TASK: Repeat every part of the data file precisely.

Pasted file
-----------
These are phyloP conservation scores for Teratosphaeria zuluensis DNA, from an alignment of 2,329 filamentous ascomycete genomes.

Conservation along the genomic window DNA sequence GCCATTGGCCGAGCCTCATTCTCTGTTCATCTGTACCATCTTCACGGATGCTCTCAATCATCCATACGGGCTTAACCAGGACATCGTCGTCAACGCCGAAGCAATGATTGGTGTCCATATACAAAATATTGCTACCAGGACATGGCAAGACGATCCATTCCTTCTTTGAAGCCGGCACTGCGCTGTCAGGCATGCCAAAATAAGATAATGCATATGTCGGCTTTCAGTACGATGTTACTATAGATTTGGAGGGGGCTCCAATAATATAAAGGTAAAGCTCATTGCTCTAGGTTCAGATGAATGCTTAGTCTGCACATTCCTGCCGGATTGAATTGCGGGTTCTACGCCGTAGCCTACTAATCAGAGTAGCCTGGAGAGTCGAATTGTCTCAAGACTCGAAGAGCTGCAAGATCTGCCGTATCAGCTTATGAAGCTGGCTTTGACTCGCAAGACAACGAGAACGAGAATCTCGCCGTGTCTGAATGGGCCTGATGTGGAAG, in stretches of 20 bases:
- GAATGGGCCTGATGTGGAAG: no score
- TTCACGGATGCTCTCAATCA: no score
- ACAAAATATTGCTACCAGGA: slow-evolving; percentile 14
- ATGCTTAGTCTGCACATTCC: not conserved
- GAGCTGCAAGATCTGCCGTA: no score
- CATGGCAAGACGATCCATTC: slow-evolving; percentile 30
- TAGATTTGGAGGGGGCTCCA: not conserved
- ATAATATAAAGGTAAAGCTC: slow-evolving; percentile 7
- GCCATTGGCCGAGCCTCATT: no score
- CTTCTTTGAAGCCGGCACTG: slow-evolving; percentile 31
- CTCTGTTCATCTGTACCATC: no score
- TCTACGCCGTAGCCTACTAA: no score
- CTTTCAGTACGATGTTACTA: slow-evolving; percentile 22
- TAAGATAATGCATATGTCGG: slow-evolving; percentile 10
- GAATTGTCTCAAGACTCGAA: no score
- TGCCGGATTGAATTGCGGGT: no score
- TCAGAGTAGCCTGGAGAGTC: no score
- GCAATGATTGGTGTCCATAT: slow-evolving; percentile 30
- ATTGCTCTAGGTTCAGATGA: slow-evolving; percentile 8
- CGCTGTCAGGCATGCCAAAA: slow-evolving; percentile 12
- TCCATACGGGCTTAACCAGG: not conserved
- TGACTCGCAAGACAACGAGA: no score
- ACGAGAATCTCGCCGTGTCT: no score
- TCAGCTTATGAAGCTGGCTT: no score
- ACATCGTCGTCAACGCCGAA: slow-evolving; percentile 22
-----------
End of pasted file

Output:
These are phyloP conservation scores for Teratosphaeria zuluensis DNA, from an alignment of 2,329 filamentous ascomycete genomes.

Conservation along the genomic window DNA sequence GCCATTGGCCGAGCCTCATTCTCTGTTCATCTGTACCATCTTCACGGATGCTCTCAATCATCCATACGGGCTTAACCAGGACATCGTCGTCAACGCCGAAGCAATGATTGGTGTCCATATACAAAATATTGCTACCAGGACATGGCAAGACGATCCATTCCTTCTTTGAAGCCGGCACTGCGCTGTCAGGCATGCCAAAATAAGATAATGCATATGTCGGCTTTCAGTACGATGTTACTATAGATTTGGAGGGGGCTCCAATAATATAAAGGTAAAGCTCATTGCTCTAGGTTCAGATGAATGCTTAGTCTGCACATTCCTGCCGGATTGAATTGCGGGTTCTACGCCGTAGCCTACTAATCAGAGTAGCCTGGAGAGTCGAATTGTCTCAAGACTCGAAGAGCTGCAAGATCTGCCGTATCAGCTTATGAAGCTGGCTTTGACTCGCAAGACAACGAGAACGAGAATCTCGCCGTGTCTGAATGGGCCTGATGTGGAAG, in stretches of 20 bases:
- GAATGGGCCTGATGTGGAAG: no score
- TTCACGGATGCTCTCAATCA: no score
- ACAAAATATTGCTACCAGGA: slow-evolving; percentile 14
- ATGCTTAGTCTGCACATTCC: not conserved
- GAGCTGCAAGATCTGCCGTA: no score
- CATGGCAAGACGATCCATTC: slow-evolving; percentile 30
- TAGATTTGGAGGGGGCTCCA: not conserved
- ATAATATAAAGGTAAAGCTC: slow-evolving; percentile 7
- GCCATTGGCCGAGCCTCATT: no score
- CTTCTTTGAAGCCGGCACTG: slow-evolving; percentile 31
- CTCTGTTCATCTGTACCATC: no score
- TCTACGCCGTAGCCTACTAA: no score
- CTTTCAGTACGATGTTACTA: slow-evolving; percentile 22
- TAAGATAATGCATATGTCGG: slow-evolving; percentile 10
- GAATTGTCTCAAGACTCGAA: no score
- TGCCGGATTGAATTGCGGGT: no score
- TCAGAGTAGCCTGGAGAGTC: no score
- GCAATGATTGGTGTCCATAT: slow-evolving; percentile 30
- ATTGCTCTAGGTTCAGATGA: slow-evolving; percentile 8
- CGCTGTCAGGCATGCCAAAA: slow-evolving; percentile 12
- TCCATACGGGCTTAACCAGG: not conserved
- TGACTCGCAAGACAACGAGA: no score
- ACGAGAATCTCGCCGTGTCT: no score
- TCAGCTTATGAAGCTGGCTT: no score
- ACATCGTCGTCAACGCCGAA: slow-evolving; percentile 22